Wool not only wears longer, it also keeps its good appearance and stays new-looking longer. It doesn't get shabby in a short space of time. Each wool fibre is made up of millions of "coiled springs" that stretch and give rather than break, and so wool is extremely durable. Wool stands up to the stresses and strains of normal wear because it gives rather than resists friction. The durability and strength of the coarser wool gives us furnishings materials and carpets which retain their good appearance for a long time. One of the reasons why so many people hang on to a favourite old wool garment for so many years is because it retains its original appearance longer than most other fabrics.

Wool is Versatile
Wool fabric, knitwear and carpets are made from a wide range of wool types varying from extrafine for suits and knitwear through to broad fibres which give carpets their strength and character. This means that wool gives designers endless potential for their creations - from delicate fabrics to rugged outdoor wear. Wool technologists have developed an endless number of combinations of weave, knits and textures, from sheer lacy knits and light airy worsteds to bulky tweeds and heavy overcoating. Different sheep breeds, each with their own unique fibre characteristics provide manufacturers with different wools for an even wider range of products. Blending various wool types in different ways adds further to wool's versatility. It is small wonder then that wool is found in products as diverse as paint-rollers and mattresses, carpets and coats, furnishing fabrics and high-fashion suits, blankets and underwear, curtains and skiwear, wall paper and tennis ball coverings.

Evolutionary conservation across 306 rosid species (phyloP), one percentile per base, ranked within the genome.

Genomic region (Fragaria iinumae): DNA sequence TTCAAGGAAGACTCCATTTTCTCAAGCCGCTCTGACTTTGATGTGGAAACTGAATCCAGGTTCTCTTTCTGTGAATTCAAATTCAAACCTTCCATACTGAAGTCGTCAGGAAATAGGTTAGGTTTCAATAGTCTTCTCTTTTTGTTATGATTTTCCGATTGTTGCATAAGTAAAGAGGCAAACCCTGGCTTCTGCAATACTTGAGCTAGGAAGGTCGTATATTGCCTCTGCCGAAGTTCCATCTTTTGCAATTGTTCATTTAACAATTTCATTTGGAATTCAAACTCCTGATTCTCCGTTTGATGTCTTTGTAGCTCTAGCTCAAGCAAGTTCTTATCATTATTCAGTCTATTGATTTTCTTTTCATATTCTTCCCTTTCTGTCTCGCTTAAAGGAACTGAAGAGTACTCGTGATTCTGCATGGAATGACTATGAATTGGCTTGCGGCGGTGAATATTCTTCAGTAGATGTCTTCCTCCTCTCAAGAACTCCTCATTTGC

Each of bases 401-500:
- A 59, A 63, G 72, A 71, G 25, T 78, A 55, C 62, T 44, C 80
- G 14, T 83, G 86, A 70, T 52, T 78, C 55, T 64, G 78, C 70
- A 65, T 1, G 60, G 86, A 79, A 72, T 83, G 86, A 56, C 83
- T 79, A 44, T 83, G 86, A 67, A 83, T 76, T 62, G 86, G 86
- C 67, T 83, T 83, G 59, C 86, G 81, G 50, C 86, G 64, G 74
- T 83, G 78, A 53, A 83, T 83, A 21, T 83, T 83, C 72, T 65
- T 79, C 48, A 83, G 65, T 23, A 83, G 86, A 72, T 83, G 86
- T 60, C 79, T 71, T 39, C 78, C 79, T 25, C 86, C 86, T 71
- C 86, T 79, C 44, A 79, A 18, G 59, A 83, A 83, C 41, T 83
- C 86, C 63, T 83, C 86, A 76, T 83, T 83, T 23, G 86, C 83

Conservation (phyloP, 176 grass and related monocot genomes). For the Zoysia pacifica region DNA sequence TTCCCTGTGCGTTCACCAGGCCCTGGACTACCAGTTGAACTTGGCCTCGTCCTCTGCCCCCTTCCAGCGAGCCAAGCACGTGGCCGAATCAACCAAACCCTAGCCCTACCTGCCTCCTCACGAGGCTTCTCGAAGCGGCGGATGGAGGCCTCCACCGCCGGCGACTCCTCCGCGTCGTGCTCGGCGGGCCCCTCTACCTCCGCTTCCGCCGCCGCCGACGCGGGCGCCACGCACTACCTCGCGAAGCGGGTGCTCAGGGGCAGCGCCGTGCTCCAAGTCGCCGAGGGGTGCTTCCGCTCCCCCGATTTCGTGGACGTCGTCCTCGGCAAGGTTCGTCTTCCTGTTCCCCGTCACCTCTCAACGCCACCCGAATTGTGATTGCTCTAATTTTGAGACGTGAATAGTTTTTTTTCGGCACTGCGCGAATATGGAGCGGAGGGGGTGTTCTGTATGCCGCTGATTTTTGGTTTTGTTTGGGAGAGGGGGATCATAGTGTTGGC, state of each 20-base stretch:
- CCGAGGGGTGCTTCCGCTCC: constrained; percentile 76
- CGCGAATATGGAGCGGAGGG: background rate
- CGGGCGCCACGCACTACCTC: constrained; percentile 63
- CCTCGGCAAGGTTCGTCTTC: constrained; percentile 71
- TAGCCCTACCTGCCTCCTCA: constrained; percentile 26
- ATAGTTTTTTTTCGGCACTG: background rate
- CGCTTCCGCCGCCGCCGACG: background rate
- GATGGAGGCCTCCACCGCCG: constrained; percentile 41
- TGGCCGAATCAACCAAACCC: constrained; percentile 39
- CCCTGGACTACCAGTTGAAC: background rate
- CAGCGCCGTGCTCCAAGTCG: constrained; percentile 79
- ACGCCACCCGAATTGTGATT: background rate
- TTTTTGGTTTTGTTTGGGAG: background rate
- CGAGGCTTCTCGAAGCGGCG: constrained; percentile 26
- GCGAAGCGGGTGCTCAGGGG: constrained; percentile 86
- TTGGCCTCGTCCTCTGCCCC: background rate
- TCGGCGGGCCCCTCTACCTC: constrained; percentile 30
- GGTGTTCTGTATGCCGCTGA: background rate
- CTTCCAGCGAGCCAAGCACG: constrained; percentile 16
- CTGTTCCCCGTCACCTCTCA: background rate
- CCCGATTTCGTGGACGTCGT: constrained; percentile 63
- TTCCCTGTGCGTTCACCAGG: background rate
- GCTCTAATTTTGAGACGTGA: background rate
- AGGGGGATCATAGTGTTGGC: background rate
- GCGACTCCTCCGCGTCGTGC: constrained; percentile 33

Wool Resists Static
Because wool naturally absorbs moisture from the air, the tendency to collect static electricity is reduced. Walking across a wool carpet, you are less likely to receive a shock when you touch a grounded object. Wool garments are much less likely to "spark" or cling to the body.

Wool Insulates Against Noise
As mentioned above wool is a wonderful insulator against noise. It absorbs sound and reduces noise level considerably. For this reason wool wallpaper is often used in offices, restaurants, airport terminals, etc. Wool is also an ideal material used in such places as concert halls to attain the best acoustics possible.

Wool Resists Dirt
Wool resists dirt, retains its appearance, and stays cleaner longer. Its ability to absorb moisture prevents a build-up of static electricity and therefore wool does not attract lint and dust from the air. Furthermore the crimp in the wool fibre and the scales on the outside of the fibre assist in keeping dirt from penetrating the surface. The same qualities also make it easier to clean.

Wool is Easy to Sew
For the home dressmaker, wool cuts cleanly, doesn't fray, drapes naturally, doesn't crush with handling and pins don't mark it. It responds instantly to shaping by iron and steaming and then holds shape.

Wool is Fashionable
Leading designers throughout the world prefer to use wool - it comes in a wide choice of textures, weaves and weights, and is suitable for any style required. No fabric drapes like wool fabric. It is alive, flexible and tailors easily. The soft and easy "give and take" of the wool fibre keeps garments in shape, prevents stretching and sagging, and resists wrinkling.

Wool Dyes Beautifully
Wool dyes so easily and the range of colours is limitless. The scales on the surface of the wool fibre tend to diffuse light giving less reflection and a softer colour. Because proteins in the core of the fibre are reactive, they can absorb and combine with a wide variety of dyes. This means that the wool holds its colour well as the dye becomes part of the fibre.

Wool is comfortable
Wool is so comfortable to wear because its elasticity means garments fit so well and yield to body movement. It absorbs moisture, allows your body to breathe, yet never feels damp and clammy. No other fabric serves so well under such a variety of conditions, nor combines so many natural properties.